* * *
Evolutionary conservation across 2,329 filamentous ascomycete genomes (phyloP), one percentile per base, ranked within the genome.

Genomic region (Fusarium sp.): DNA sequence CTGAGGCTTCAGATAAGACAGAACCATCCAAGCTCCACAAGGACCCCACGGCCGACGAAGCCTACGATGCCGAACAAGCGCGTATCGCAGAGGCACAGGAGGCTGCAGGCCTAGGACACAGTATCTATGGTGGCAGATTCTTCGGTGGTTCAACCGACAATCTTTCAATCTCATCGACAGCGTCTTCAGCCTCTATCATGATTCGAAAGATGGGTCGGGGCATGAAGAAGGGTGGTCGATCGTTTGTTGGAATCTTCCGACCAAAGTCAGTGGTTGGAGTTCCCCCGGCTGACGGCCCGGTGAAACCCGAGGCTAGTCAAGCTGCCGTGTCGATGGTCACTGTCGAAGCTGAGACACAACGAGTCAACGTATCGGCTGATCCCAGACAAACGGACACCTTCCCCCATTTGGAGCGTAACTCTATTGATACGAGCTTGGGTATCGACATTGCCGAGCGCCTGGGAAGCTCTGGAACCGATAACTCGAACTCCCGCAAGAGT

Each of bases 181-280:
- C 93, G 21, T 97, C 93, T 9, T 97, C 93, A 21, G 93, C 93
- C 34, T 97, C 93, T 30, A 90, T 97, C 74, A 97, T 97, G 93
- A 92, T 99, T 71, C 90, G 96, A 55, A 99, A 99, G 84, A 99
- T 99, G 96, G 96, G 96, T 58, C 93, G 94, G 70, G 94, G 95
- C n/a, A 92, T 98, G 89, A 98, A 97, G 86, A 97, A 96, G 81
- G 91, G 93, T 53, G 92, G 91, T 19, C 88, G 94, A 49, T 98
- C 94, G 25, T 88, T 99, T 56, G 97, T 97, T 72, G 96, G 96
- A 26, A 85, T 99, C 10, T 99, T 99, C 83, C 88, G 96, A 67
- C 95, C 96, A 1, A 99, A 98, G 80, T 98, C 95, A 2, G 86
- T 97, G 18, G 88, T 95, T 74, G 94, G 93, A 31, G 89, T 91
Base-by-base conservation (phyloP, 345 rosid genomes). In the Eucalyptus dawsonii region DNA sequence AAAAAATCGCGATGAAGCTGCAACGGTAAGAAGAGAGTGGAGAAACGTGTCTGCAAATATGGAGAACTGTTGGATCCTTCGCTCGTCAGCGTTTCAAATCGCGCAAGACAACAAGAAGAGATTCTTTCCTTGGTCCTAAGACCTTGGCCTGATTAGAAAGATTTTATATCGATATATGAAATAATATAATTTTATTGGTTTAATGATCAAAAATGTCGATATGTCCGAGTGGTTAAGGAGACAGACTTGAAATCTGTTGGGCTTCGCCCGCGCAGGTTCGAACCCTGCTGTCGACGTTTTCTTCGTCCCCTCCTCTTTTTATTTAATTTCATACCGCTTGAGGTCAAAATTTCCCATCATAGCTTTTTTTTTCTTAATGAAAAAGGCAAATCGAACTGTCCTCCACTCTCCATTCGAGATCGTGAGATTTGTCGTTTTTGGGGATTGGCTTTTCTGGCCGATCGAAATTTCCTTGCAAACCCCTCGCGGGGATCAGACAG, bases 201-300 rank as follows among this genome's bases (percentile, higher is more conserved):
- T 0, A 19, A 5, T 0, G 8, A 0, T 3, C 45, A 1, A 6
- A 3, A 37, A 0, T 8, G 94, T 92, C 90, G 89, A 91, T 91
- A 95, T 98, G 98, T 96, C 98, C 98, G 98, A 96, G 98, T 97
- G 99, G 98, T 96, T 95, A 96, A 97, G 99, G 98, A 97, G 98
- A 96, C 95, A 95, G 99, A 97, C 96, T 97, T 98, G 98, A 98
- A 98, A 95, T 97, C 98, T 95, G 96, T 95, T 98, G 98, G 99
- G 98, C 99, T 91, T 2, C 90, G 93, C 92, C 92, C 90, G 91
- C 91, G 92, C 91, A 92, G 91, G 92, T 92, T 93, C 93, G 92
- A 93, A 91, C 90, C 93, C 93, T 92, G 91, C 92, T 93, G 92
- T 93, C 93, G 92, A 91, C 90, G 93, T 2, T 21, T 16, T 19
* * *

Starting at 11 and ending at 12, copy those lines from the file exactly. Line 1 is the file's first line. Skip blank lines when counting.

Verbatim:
- A 26, A 85, T 99, C 10, T 99, T 99, C 83, C 88, G 96, A 67
- C 95, C 96, A 1, A 99, A 98, G 80, T 98, C 95, A 2, G 86